mandag 1. februar 2016

I thank my flu

I was about to write that I love my flu, but that would be an exaggeration. My nose keeps running. I have red spots under my nostrils. I'm tired from not sleeping well due to waking up with bouts of uncontrolled coughing. My throat feels like sun-dried cardboard. Still, I thank my flu.

Health anxiety

I thank my flu because I used to have severe health anxiety. Now I don't. I don't have it anymore. When I cough, even though my back hurts, I don't expect my ribs to crack. I know it's just a flu. I know it will pass.

Though I wouldn't wish severe health anxiety upon anyone, I learned something from that period of my life. I learned how it feels to fear for one's life. I know how it feels to be frightened when noone sess or understands why, when the cause is invisible. That period made it easier for me to empathize with old or sick people, and it made me appreciate being alive and making the most out of it.

After having recovered from my health anxiety, I soon faced a challenge when I got some kind of food poisoning and fever. Deciding it should not freak me out, I decided to watch my feverish condition with interest. Okay, so I have a fever. Interesting. Now how does this feel? Okay, so I had an uncomfortable dream. It was different. It was exceptional. It was unique. It will never return again. What can I learn from it? I came through without problem. I wasn't scared.

Lessons from Nietzsche and the Buddha

What had changed? Well, first of all my outlook. Instead of believing the point of life was to be always happy, hedonistically understood, I started believing it was about developing myself and living my life. To exist is to live one's own exceptional story, including living through one's own particular pain or discomfort. Now, the psychological component of suffering almost disappears when one watches one's physical suffering with the eyes of a scientist, with interest. With mindfulness. I had come to believe what Nietzsche said: "That which does not kill us makes us stronger".

Nietzsche also wrote: "To live is to suffer, to survive is to find some meaning in the suffering". I agree wholeheartedly. Amor fati. Love your destiny, embrace your history, your biography.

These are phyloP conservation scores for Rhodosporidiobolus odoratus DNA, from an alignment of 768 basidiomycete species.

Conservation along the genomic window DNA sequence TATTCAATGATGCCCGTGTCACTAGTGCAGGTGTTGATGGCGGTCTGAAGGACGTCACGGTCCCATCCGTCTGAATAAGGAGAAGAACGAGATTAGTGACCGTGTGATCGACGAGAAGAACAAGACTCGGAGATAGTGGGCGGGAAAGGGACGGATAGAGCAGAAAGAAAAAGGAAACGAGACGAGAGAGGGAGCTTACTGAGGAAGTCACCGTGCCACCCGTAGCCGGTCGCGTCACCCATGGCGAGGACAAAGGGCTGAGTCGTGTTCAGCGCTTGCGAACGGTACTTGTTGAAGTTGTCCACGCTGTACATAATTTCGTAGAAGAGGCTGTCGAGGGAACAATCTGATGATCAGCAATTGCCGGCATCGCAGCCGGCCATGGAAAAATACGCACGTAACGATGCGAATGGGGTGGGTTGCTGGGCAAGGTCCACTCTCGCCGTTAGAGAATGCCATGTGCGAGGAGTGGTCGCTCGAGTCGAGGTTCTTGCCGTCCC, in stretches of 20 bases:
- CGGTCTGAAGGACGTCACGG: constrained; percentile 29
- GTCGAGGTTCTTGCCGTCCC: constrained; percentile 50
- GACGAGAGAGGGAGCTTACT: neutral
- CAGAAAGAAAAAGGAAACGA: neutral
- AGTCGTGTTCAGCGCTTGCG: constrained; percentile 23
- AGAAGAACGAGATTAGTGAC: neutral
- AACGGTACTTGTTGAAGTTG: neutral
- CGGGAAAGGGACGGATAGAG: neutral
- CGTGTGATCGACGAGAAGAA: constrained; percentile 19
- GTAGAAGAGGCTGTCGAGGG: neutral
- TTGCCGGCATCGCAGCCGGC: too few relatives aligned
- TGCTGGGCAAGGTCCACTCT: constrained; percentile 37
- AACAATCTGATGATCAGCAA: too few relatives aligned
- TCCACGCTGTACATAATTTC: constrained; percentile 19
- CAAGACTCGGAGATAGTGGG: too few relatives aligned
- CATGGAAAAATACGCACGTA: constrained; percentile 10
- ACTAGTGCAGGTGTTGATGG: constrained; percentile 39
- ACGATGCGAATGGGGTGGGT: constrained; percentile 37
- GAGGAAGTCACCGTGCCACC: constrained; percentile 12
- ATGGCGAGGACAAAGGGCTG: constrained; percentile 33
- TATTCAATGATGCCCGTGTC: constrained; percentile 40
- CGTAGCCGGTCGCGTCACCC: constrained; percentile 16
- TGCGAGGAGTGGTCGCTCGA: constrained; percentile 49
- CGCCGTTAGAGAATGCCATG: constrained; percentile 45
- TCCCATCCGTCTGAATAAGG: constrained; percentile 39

Now, this parallells the Buddhist teachings of the inevitability of suffering, of aging, sickness and death. However, instead of seeing the suffering as a problem in itself, Nietzsche saw it as a tool for hardening oneself and growing. I side with Nietzsche, although relieving the suffering that can be relieved, should be done. If not for anything else, than so in order to free the individual from the disability caused by agony. However, also the Buddha taught that everything is transient, nothing remains. Nothing is stationary. Reality is a process, not an essence.

Learning from my flu

Now I'm in the process of having a flu. So what can I take from it?

Yesterday I was on a train that was almost completely full. Accordingly, I was sitting next to another person, which in Norway, one does not do voluntarily unless one is intoxicated or has a psychiatric disease. Now I was coughing uncontrallaby, and had to sneeze repeatedly, though less often than I had to blow my nose. Not having napkins I kept having to go fetch paper from the bathroom or "tea section". Sitting next to the window, I felt like quite a nuisance to the guy I was sat next to. In short, I felt a bit shameful. Why? Because I felt weak? Because illness is disgusting? What norm does that reflect? Why should it be shameful to be sick? Now, this is something to reflect on. Which I wouldn't have if I wasn't exposed to that situation.

I discovered that when walking fast, or normally, I had to cough more. Thus I needed to walk at a slow pace. This made slightly impatient because I consider it a waste of time. So I am aware of that now. Also, I felt a bit annoyed when people were rushing past me on the bus when I was paying for my ticket. I felt slightly envious of the healthy people, and thought they were disrespectful not to wait in line till I had paid my ticket. Now, my flu is transient. It will pass. In a few days I will be among the rushing people again. However, some people have permanent health problems. They have to live with a slowed pace everyday. Although a flu is a flu, being sick in general will help you relate to other people being sick. Thus, the experience enables me to understand others' experiences a bit better, if never perfect. This enables bonding between me and them.

Today I slept at day time. I never do that. I did it because I felt I had to. Having the flu also makes me more generous with myself. I don't expect myself to make big dinners, being social or sleeping at regular hours. It's a state of exception. It disrupts the daily routine. Disrupting the daily routine is good. Then one sees that the world doesn't end by breaking the habit.

Still, I don't love my flu. I look forward to getting rid of it. I look forward to being a rusher again. Then I'll be thankful for being healthy.

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